I was on cloud nine, gliding through the slope and dogging the crevices created by running water in the previous rainy season. While speeding down the hill, I suddenly noticed a frail girl on my track, at that speed I couldn't have applied my manual brakes which would entail jumping down from the saddle and using my legs to try and reduce my speed till the bicycle comes to a halt. I also could not turn away as a flowing river was by my left on the narrow road, and the girl seem unperturbed like she was invincible. In the same spirit I continued my movement thinking that she would be scared and leave the road. This little dark urchin didn't flinch....

Without much ado, I rammed into her and we both tumbled into the bush. At this point, my irresponsible cousin was way ahead and couldn't care less if I was following him or not. The girl screamed as I struggled to get up while dragging my precious bike of barely 2hrs. She was bleeding from her nose and mouth. I tried giving her my Lagos version of sorry in the midst of telling her how stupid she was for not leaving the road...before a fetish hysterical woman screaming at the top of her voice grabbed me and started pulling me into their fenceless courtyard.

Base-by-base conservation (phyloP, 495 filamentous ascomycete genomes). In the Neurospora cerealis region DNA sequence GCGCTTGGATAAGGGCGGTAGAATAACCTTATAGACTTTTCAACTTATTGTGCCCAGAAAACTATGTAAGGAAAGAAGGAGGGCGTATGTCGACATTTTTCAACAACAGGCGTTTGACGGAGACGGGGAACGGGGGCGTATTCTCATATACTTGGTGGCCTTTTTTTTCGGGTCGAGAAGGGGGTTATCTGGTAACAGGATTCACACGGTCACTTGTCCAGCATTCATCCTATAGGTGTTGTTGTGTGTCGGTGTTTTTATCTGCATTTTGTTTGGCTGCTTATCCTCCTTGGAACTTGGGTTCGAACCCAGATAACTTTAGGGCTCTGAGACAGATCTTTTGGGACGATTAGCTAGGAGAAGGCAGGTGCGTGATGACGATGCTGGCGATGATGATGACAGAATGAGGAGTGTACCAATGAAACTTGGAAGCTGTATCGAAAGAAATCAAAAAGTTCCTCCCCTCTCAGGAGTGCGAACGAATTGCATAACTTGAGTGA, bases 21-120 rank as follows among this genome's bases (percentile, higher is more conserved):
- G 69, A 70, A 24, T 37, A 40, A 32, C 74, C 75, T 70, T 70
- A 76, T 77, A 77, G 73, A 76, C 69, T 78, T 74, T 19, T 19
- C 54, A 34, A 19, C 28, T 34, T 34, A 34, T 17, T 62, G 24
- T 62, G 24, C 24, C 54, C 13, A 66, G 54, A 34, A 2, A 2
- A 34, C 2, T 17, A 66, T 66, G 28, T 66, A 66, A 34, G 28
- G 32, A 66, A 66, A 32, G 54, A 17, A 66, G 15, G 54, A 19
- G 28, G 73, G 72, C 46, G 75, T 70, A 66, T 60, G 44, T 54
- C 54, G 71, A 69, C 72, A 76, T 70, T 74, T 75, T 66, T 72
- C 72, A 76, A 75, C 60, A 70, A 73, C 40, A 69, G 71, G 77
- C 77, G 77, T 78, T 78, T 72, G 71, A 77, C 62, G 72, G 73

Some people came out upon hearing the commotion and tried to clean up the girl but the mother screamed at them saying she should remain like that till the father returns. She then dragged me into one of the buildings and shoved me into a dark room. When I got to look around my new confinement, it was like an exhibition of all the effigies of the deities in Africa. There were masks, carvings, straws, red clothes with patterned cowries, animal heads, horns of different animals in different sizes and patterns, animal skins etc...Little did I know that I was in the strong room of the most dangerous man in the village, the father of the little girl I almost killed....